Abraham’s Bagel

is Misha Feigin’s second collection of poetry. He has received the Thomas Merton Prize for Poetry and was awarded the Al Smith Fellowship for Creative Nonfiction. His other books include Searching for Irina and The Last Word in Astronomy, both by Fleur Publishing.

Misha Feigin was born and raised in Moscow and known as one of Russia’s premier guitarists. He released two albums on the state label Melodiya.

Since moving to the U.S. in 1990, Misha has been featured on National Public Radio and BBC. He has toured throughout North America and Europe releasing ten CDs in America and Germany, and two in Great Britain on Leo Records.

Misha Feigin performed on many prestigious stages such as Moscow’s Concert Hall Russia, Washington’s Kennedy Center, Vancouver Jazz Festival, and Winnipeg Folk Festival. He lives in Louisville, Kentucky.

“Soon is nothing and Soon is a lot, Soon is everything, Soon is death” Heinrich Böll

Soon Is Enough

Tuning to the music
Of the moment,
All you can do –
Simply watch
Its glistening skin
Dissolving in the haze
Of imperceptiveness
Leaving a fleeting
Imprint on your retina –
Just like a shifting web
Of sparks emerging
In your sight
When you have your
Eyes shut after
A careless glimpse
Of the sun.

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Misha Feigin’s

second book of poetry, “Abraham’s Bagel,” shows a reflective mind that appreciates each of life’s creations, in its own unique importance. The poet, who was born and raised in Moscow, came to America in 1990. He has won the Thomas Merton Prize for Poetry and the Al Smith Fellowship for Creative Non-Fiction. The intimacy of his work allows us into his mind — he even probes his own creativity. In “Dark Matter,” he wonders if his thoughts will produce good writing, and if so, will he know the time to introduce it:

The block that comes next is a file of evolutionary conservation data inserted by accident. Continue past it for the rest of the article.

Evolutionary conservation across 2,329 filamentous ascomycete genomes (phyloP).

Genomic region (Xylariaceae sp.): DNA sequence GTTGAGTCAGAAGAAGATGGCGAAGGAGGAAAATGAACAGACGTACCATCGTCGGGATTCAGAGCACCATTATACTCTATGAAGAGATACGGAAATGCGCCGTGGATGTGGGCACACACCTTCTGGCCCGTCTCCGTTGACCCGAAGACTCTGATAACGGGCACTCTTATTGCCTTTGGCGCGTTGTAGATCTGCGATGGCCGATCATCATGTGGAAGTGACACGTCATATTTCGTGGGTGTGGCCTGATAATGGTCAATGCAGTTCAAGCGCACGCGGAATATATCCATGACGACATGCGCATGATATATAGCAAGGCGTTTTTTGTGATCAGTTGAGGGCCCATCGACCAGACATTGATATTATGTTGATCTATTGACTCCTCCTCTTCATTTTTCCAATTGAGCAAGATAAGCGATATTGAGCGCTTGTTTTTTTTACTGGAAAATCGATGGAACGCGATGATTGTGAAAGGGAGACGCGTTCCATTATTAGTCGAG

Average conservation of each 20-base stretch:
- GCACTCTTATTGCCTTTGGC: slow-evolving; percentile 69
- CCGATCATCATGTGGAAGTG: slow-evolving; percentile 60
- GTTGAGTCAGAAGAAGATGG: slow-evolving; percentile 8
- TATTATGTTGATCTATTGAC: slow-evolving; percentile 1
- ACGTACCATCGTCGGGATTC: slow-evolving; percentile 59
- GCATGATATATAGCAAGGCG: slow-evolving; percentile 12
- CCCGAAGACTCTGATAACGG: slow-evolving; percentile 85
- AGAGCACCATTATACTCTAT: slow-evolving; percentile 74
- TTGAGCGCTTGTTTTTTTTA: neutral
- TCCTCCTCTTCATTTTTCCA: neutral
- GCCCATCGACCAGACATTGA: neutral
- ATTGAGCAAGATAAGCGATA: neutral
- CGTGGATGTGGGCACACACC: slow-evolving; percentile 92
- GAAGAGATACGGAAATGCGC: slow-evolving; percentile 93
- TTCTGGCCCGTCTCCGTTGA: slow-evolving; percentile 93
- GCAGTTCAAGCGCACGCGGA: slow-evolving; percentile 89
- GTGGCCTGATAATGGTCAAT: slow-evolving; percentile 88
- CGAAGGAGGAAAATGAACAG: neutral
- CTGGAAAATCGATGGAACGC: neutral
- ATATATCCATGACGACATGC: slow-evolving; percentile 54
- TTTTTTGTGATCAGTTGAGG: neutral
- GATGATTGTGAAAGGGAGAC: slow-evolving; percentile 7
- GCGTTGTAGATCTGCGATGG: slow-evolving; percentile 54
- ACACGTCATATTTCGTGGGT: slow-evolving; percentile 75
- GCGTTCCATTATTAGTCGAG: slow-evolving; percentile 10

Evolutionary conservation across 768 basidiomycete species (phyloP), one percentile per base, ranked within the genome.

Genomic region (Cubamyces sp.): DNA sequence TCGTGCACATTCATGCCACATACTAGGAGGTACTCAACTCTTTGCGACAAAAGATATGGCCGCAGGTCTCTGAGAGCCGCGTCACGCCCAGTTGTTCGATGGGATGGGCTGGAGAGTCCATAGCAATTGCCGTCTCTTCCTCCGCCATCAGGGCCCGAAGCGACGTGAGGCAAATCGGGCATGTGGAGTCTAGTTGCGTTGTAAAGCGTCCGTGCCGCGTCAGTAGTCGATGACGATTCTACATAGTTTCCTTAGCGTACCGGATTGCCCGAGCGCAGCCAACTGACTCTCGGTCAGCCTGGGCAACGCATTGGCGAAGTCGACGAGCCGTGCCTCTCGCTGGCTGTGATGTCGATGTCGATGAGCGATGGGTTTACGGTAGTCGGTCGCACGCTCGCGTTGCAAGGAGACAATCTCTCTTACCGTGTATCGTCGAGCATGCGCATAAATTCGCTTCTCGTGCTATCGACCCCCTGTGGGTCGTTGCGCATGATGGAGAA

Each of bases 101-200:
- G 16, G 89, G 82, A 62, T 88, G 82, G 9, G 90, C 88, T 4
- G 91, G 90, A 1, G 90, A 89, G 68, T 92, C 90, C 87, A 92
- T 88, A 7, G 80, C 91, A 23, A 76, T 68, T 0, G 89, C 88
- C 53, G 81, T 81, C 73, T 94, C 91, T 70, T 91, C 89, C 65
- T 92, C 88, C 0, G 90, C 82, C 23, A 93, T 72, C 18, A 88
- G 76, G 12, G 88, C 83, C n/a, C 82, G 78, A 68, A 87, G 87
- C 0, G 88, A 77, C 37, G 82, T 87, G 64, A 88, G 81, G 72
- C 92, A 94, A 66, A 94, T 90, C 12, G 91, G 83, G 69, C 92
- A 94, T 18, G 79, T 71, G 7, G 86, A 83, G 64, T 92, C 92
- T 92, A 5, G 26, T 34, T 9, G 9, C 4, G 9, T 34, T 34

Sweet things of the past
Finally ripen — withered fruit
Of suspicious diversity —
Leave it to the worms!
Days of anguish and nights of despair
Fermented into a decent wine —
But what is an occasion
To uncork it?

Feigin is known as one of Russia’s premier guitarists, and has toured Europe and North America performing on such prestigious stages as Moscow’s Concert Hall and Washington’s Kennedy Center. As we see what he sees, our imagination glides along with an undercurrent of music. His poetry is filled with phrases that stir a tonal resonance: “Waiting to burst out … sending off ripples … pace, melody, and silence … You can hear the sound between the sounds … (as it) wraps you with the song/ You are longing to sing … focused on a vibration.”

I invite you to read this book twice so you won’t leave treasure behind. This poet lifts the ordinary into something grand. When he takes a walk in Cave Hill Cemetery, he transports the reader into his creation of simple things made poignant by his reflection: “A spring rain,/ Warm and slow/ Tickles the black asphalt …” He notices the magnolia tree, the tires rustling by, Canada geese honking.

At other times, he takes a serious subject and gives it an unexpected turn that makes it witty, but not mean. In the last four lines of the title poem, the narrator contemplates the beginning of the 1917 Russian Revolution:

Remember? Battleship Aurora’s salvo
Cures excesses of evolution,
Initiates new dawns, eliminates …
Kaboom!!! Oy. …

The main outlet for “Abraham’s Bagel” is The Second Story bookstore on Highland Avenue. It is also available at Barnes and Noble. — written by Mary Popham. (Mary Popham is a writer and critic who lives in Louisville.)